forested shore of Lake SuperiorThe largest of the Great Lakes, Lake Superior holds 10 per cent of the world’s surface fresh water. Photo by Ray Fortner/Can Geo Photo Club.

Progress necessary on Great Lakes clean-up: researcher

The 1972 Great Lakes Water Quality Agreement represented a commitment by Canada and the United States to co-operate in restoring and protecting the freshwater lakes — a revolutionary move that is still an international model, says John Hartig, a visiting scholar at the University of Windsor’s Great Lakes Institute for Environmental Research.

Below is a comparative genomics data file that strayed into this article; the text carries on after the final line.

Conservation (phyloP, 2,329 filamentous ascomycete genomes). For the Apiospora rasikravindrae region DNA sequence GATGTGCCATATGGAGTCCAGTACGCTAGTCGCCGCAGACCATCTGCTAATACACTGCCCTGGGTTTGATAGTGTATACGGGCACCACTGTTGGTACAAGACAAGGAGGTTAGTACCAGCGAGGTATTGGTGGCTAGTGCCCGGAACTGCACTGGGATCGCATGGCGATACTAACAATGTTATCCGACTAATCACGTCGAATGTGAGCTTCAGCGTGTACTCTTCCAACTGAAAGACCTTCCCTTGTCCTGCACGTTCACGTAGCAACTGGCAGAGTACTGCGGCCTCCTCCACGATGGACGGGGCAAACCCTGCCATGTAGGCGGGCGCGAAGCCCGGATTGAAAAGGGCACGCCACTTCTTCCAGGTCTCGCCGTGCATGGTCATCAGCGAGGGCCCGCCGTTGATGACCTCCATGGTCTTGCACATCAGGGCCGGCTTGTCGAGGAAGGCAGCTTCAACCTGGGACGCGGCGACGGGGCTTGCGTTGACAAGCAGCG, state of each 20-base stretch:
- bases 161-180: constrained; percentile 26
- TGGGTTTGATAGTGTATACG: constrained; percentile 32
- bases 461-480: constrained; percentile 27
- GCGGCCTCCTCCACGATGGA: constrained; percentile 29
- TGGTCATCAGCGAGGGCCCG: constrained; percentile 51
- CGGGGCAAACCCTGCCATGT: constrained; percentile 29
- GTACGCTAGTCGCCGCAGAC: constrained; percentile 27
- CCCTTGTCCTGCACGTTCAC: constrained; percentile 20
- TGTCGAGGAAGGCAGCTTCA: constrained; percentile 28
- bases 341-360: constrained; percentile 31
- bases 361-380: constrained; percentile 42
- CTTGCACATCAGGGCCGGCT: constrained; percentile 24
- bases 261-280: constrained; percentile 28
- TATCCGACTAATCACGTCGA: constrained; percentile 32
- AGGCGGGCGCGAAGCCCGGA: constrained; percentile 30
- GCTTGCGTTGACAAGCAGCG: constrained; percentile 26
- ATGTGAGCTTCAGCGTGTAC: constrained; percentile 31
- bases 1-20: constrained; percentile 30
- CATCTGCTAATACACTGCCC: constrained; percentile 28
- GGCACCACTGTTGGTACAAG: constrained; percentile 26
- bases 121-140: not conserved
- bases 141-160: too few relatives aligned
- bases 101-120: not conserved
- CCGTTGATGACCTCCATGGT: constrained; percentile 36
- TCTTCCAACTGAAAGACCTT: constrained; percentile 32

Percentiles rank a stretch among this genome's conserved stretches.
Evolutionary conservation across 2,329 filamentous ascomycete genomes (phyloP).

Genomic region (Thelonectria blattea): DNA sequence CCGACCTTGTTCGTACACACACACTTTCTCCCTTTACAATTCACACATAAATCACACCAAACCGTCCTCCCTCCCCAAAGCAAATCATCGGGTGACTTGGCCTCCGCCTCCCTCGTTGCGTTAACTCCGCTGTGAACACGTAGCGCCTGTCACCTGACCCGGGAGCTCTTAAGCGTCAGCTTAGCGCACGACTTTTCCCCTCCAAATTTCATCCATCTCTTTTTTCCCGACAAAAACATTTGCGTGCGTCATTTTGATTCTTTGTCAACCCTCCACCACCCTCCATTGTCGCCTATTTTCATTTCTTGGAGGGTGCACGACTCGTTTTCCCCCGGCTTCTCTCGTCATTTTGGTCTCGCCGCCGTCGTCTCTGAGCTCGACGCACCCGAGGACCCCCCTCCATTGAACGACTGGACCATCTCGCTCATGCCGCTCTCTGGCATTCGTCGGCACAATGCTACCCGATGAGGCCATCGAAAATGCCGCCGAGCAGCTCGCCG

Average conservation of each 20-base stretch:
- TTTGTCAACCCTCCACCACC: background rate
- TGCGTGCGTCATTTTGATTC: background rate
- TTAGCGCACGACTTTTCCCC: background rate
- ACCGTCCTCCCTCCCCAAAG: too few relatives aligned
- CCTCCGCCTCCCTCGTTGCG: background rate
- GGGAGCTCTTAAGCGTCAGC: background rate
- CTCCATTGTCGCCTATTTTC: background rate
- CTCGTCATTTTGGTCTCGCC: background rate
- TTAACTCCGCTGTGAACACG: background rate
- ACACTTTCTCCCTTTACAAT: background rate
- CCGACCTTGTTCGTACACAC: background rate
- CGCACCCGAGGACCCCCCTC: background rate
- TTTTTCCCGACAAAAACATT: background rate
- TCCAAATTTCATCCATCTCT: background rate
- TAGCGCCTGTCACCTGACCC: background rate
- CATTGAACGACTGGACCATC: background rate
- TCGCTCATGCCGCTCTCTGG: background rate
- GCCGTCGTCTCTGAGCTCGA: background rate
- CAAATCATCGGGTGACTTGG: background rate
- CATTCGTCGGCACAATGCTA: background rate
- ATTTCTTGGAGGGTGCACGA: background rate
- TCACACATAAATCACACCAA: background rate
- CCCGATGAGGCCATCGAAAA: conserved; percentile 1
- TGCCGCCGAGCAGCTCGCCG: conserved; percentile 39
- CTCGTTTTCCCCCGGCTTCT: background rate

In the half-century since, the countries identified 43 of the most polluted areas as “areas of concern,” and have improved nine of them to the point where they’re no longer listed, he notes in an article by Abi Hayward published in Canadian Geographic.

“It’s really important to celebrate 50 years and recognize how far we’ve come,” Dr. Hartig says. “But, you know, the ultimate goal is sustainability. That’s where we want to be, and we’re not there. So, we’ve got more to do.”

Read the entire piece, “A multination effort to restore the Great Lakes: A watershed moment.”